In short, CEGA creates a "council on efficient government," comprised of seven members: one administrative officer of a state agency, to be appointed by the governor; two "private enterprise" members, to be appointed by the governor; two "private enterprise" members, to be appointed by the senate president; and two "private enterprise" members, to be appointed by the speaker of the house of representatives.
While the functions of these councils under CEGA are numerous (including the creation of privatization inventories of state functions for the legislature, annual privatization recommendation reports for the governor, and the vetting of bid proposals submitted by prospective vendors), their primary directive is to determine whether goods or services provided by a state agency could be privatized, and to "recommend privatization to a state agency if a proposed privatization is demonstrated to provide a more cost efficient or more effective manner of providing a good or service."
SCCGA calls for the creation of essentially the same council as CEGA, but for one outstanding difference: once a SCCGA council has determined a state agency must contract out with a private vendor, the council is statutorily empowered to compel such privatization.
Additionally, SCCGA contains a clause (hidden way back at the end of the act) which states that contracts with vendors entered into by the council, or contracts with vendors entered into by state agencies being forced to privatize by the council, are to be exempted from state law governing state purchasing and contract bidding processes.
To illustrate how such arrangements may play out upon implementation, consider the Arizona Commission on Privatization and Efficiency (COPE) created by Arizona Governor Jan Brewer (R) in January, 2010. (While COPE's function is identical to those called for through this ALEC model legislation, it is important to note that COPE does not mirror in composition councils called for through PPFCA, SCCGA, or CEGA, but rather resembles an amalgam of all three).
COPE, as initially created by Brewer consisted of 11 members, including Chairman and Chief Executive Officer of the Arizona Chamber of Commerce and Industry Glenn Hammer, as well as thenArizona Senate President Robert Burns and Arizona House Speaker Kirk Adams. Both Burns and Adams were ALEC members at the time of COPE's inception-- with Burns serving as the state ALEC public sector chair until he termed out of office in 2011. Adams remained an ALEC member until he vacated his seat in the House on April 28.
Brewer appointed Arizona Department of Gaming Director Mark Brnovich as chairman of COPE. Brnovich is former senior director of state relations for CCA. Brnovich left the employ of the nation's largest for-profit jailer in 2007—at which time he was replaced by former Arizona House of Representatives director of fiscal policy, Brad Regens.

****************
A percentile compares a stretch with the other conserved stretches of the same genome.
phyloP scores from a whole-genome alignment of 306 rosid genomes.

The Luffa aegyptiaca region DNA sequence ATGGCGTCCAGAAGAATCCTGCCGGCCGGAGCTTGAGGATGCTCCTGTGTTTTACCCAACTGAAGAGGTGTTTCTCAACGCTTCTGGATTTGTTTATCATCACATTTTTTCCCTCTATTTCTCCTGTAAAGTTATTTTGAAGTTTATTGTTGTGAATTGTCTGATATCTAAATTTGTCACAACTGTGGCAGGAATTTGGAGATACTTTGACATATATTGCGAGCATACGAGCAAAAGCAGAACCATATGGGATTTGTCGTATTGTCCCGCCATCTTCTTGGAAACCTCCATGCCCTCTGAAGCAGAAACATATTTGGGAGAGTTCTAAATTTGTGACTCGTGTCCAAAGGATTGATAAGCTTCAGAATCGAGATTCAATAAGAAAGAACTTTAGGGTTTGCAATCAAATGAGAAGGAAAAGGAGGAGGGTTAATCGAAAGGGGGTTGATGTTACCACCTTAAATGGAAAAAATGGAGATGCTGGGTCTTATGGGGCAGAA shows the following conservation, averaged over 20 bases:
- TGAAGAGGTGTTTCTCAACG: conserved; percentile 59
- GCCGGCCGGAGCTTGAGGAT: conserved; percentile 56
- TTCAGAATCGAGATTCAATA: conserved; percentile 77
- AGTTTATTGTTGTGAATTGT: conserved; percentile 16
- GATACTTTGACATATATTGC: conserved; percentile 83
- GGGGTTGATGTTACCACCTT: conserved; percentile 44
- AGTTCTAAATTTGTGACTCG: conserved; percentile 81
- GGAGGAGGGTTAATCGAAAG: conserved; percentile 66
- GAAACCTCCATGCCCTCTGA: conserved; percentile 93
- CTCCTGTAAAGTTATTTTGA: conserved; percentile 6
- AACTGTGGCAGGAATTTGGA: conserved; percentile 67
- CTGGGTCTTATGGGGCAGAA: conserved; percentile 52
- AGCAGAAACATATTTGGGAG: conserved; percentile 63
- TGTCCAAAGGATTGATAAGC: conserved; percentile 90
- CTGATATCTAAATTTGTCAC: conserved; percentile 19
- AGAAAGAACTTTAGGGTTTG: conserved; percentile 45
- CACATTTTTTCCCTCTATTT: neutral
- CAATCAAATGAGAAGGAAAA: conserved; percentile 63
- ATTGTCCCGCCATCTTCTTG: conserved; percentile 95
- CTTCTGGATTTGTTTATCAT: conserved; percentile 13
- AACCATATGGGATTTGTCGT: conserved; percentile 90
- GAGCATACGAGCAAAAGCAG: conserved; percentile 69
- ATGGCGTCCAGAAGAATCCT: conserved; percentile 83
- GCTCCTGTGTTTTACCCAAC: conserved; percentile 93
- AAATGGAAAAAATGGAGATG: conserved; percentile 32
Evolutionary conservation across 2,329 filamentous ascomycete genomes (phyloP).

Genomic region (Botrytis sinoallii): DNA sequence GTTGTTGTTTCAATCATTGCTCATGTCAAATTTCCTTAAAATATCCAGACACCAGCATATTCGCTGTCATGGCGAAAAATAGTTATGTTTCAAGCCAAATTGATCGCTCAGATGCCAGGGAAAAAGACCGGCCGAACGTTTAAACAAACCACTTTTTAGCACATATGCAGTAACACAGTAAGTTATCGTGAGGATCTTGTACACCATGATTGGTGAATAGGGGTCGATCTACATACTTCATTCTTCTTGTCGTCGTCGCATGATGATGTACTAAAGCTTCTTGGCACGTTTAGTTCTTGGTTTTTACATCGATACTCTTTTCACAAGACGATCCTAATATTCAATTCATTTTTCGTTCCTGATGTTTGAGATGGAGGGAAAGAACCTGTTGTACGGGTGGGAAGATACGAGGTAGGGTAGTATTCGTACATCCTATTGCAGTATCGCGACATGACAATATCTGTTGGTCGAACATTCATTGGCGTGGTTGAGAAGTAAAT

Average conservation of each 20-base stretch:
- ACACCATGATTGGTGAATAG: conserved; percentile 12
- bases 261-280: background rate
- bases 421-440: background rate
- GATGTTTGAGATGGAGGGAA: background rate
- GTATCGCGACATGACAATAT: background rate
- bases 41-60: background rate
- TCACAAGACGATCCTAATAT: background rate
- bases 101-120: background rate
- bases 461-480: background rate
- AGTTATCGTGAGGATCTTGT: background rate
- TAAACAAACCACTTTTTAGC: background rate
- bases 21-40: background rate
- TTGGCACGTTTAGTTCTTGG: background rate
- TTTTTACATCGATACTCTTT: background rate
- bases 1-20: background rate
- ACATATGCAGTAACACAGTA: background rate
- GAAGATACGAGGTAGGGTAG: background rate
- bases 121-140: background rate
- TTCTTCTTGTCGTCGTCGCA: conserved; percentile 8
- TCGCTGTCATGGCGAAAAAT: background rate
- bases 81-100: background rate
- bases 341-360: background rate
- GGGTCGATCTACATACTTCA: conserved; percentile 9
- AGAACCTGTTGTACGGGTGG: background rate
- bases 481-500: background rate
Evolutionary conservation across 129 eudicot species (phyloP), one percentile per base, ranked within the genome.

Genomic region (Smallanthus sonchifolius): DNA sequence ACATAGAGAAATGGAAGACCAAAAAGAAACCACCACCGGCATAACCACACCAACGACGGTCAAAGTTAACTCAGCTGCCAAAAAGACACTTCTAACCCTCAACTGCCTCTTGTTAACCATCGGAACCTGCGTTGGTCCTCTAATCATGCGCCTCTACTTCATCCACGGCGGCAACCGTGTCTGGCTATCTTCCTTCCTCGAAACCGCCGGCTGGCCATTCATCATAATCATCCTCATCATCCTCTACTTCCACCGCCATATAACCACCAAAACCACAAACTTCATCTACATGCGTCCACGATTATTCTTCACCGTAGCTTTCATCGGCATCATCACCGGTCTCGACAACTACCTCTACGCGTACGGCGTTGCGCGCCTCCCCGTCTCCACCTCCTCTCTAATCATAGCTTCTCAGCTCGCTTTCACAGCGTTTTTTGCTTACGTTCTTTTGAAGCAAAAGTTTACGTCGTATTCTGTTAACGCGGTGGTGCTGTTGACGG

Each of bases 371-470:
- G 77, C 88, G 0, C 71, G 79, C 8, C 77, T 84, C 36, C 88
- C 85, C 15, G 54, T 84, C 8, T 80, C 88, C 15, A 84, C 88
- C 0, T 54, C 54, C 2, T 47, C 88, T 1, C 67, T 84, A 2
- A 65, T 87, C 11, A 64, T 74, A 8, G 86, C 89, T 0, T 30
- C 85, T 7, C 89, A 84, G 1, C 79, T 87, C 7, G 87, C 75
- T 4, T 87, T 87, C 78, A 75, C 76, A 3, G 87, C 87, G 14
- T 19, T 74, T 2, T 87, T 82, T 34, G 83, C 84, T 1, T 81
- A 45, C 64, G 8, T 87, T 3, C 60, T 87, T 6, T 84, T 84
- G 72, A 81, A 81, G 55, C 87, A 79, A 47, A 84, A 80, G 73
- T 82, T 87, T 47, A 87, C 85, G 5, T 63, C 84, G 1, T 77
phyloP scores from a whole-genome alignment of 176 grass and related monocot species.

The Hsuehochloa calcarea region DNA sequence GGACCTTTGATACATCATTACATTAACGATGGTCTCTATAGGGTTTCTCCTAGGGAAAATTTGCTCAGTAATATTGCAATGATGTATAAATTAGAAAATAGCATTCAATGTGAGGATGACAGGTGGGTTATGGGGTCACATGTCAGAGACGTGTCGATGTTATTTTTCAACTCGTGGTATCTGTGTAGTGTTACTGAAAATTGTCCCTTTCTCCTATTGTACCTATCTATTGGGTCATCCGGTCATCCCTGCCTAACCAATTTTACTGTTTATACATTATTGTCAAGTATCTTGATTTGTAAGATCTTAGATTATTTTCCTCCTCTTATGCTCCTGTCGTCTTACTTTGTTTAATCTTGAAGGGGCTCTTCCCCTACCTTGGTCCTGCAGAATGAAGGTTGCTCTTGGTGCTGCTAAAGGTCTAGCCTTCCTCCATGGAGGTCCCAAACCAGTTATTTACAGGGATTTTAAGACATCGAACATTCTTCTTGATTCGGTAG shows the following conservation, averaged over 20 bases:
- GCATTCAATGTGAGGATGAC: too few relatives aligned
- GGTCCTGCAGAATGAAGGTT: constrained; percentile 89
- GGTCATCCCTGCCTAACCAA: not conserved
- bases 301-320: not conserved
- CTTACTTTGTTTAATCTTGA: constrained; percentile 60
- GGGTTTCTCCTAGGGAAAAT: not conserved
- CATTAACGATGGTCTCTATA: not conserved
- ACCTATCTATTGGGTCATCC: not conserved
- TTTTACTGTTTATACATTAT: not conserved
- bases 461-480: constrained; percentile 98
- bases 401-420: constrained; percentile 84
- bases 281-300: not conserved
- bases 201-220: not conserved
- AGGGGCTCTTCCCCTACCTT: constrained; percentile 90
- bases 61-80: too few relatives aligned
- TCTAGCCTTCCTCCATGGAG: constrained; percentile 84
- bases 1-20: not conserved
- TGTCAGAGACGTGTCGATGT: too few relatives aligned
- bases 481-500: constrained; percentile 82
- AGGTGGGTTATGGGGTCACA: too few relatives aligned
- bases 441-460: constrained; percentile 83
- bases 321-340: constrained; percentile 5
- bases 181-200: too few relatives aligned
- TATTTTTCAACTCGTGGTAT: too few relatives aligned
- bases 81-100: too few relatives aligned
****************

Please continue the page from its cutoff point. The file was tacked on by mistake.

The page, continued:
Other members of COPE include Gilroy and Chad Kirkpatrick, director of the Arizona Government Information Technology Agency.
Kirkpatrick is the former chair of the Arizona chapter of Americans for Prosperity and remained a registered lobbyist for the organization until January 18, 2011.
Per Gilroy's involvement in COPE, it should be noted that Reason has received funding from ALEC member corporations, such as CCA, toward the furtherance of privatization initiatives.
It is also worth noting that CCA hired the Phoenix lobby firm, Highground Public Affairs Consultants, on January 22, 2010-- the day after Brewer issued the executive order creating COPE. Highground founder and principal, Charles "Chuck" Coughlin is Brewer's campaign manager and a senior advisor to the governor.
Strikingly similar councils on privatization have been established in recent years by New Jersey Governor Chris Christie (R) and Louisiana Governor Bobby Jindal (R).
The creation of Louisiana's Commission on Streamlining Government (established in 2009), the New Jersey Privatization Task Force (established in 2010) and COPE have to date resulted in recommendations for the privatization of state foster and child protective care agencies, state psychiatric hospitals, state health care services (including state-run hospitals, hospital bill collection services and long-term care for the disabled), services offered by departments of motor vehicles, the operation and maintenance of state parks and rest areas, and the privatization of prison health care and food services-- to name a few.
And, not being ones to miss an opportunity to tow the ALEC party line, Arizona lawmakers introduced SB 1365-- a bill bearing a striking resemblance to "paycheck protection" offered through LODA. 10 of the 16 sponsors of SB 1365 are known ALEC members (View lists of Arizona ALEC member lawmakers here). All of the bill's sponsors are Republicans.
The bill was signed into law by Gov. Brewer on April 26.
Originally published by D.B.A. Press on July 8, 2011